The Elementalist Catalyst
The new unique element for the Catalyst is an F5 skill that summons a Jade Sphere. It’s kind of awkward to even use since it has its own very small bar above the skill that increases while you attack the enemy. It’s effects change depending on your current element attunement, which also provides a specific boon from the new elite skill.
Once again we have a new utility type: Augments. I guess we really are just throwing out the concept of adding the other types to the different classes. Not necessarily a bad thing. Keeps the developers from being bound by an arbitrary restriction, but I did like the concept of it. Made it feel like we were operating within a box we could understand. Without it, anything could be a utility type. It’s good and bad.
The way the Augments operate is kind of strange, though. There are four skills, so each one has a bonus effect if it’s used while the Jade Sphere is out and you’re in a specific attunement. So if you want to maximize this, you really have to be on top of yourself, otherwise it just isn’t going to be optimal use of the cooldowns. It’s just odd in that I don’t think any other utilities are so restrictive. At the same time, it kind of ensures no one is going to fully load-out in Augments, meaning they’ll mix and match with other utilities more than it being their primary loadout. I don’t love that the heal also needs to be cast with the water sphere to be fully effective. I’d perhaps slow down the bonus condition cleanse on it and just let it get that bonus pop if cast within range of any sphere.
We get access to the hammer now, but there are too many weapon skills for an Elementalist to talk about each in much detail. In general, they cover the gamut of skills you’d want. You still have blast finishers to buff yourself with too, which was always a trademark of the Elementalist rotation back when I played religiously.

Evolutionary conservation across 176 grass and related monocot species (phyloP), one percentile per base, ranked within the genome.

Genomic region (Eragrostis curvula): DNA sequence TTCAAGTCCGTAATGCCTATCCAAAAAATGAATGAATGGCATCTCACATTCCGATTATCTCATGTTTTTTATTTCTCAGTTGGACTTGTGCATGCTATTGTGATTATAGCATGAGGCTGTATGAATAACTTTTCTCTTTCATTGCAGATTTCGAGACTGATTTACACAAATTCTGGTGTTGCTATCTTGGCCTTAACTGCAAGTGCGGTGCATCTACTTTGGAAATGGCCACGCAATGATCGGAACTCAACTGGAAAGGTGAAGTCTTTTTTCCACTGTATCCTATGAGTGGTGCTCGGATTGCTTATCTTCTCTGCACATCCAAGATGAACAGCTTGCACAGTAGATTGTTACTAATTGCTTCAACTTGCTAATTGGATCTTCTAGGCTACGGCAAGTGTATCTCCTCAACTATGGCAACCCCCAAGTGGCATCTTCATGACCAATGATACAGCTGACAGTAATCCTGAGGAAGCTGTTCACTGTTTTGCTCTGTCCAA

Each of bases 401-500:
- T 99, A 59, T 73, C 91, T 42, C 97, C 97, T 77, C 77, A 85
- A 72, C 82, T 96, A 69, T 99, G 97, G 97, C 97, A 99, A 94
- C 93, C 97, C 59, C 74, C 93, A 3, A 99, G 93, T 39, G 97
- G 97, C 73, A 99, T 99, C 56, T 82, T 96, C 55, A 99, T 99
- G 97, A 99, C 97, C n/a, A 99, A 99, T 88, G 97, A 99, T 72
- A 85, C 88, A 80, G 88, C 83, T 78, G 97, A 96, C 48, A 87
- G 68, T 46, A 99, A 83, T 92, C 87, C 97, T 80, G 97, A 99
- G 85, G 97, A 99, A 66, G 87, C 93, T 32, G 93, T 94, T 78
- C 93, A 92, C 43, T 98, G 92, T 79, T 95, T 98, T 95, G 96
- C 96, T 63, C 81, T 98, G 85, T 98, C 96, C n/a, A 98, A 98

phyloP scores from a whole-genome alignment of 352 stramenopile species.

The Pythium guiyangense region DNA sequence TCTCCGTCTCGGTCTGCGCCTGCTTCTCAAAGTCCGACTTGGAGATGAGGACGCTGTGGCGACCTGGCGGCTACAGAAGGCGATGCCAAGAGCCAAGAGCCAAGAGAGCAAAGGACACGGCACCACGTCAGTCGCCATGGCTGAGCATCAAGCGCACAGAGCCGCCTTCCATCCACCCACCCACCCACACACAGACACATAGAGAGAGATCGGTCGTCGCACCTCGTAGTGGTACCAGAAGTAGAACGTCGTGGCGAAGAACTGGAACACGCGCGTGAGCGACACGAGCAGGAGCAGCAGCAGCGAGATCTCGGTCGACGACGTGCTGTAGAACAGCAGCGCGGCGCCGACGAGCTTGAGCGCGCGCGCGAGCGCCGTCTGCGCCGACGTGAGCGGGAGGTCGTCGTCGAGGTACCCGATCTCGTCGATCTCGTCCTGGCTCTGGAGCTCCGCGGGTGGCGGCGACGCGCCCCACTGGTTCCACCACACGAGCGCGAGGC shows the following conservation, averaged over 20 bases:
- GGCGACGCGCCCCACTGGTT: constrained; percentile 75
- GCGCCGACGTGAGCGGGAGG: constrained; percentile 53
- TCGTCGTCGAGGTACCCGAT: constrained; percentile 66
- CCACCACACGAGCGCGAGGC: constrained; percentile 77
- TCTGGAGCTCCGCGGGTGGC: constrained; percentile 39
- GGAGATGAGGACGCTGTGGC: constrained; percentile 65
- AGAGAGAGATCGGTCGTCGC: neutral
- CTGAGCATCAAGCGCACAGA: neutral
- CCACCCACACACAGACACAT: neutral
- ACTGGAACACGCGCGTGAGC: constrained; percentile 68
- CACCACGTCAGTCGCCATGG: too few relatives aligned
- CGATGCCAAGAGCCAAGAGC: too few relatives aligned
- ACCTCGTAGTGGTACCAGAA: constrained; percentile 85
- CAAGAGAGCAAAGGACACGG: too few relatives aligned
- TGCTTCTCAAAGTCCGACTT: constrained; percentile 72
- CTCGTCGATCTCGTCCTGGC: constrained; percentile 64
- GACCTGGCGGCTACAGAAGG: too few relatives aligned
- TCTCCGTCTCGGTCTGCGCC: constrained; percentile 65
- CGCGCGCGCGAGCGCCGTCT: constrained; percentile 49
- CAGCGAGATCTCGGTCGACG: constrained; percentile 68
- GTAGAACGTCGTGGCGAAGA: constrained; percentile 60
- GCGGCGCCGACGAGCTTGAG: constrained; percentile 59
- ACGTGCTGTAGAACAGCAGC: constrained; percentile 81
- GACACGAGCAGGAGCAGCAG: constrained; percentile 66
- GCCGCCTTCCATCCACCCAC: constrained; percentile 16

The traits are really well-designed and definitely don’t silo you into a single role if you want to take up the Catalyst. The top row is focused on gaining auras, something Elementalists can usually put a lot of up with their combo fields. The middle row focuses on a unique empowerment that flat-out increases all stats. Finally, the bottom row encourages use of the Jade Sphere but doesn’t force you to play DPS or healing.
We have a mixed bag with the Catalyst. I like the design behind the traits, and I think there’s a lot players will be able to do with it. The hammer works fairly well in combat too since some of the skills are fully melee while others reach medium range.
What I don’t love is even with this spec, Elementalists are going to need to get their crazy rotations down pat. When played right, they are a nightmare to face and an avalanche to ride, but the amount of work involved in flipping attunements and casting the right utilities to make use of that attunement, all while doing your best to throw out combos – it’s just a lot. Best of luck to those to who enjoy the class, but it’s just way too much work for me to enjoy.
The Revenant Vindicator
So instead of just getting a single new legend, the Vindicator actually get two legends this time. While you use F1 to swap between your primary legends, the new Alliance one can be swapped among itself with F2. The strangest change here though is that the dodge has been replaced with a full fly-through-the-sky hang-on-to-your-hat smash attack. It’s a very cool-looking effect but also very weird when practically applied.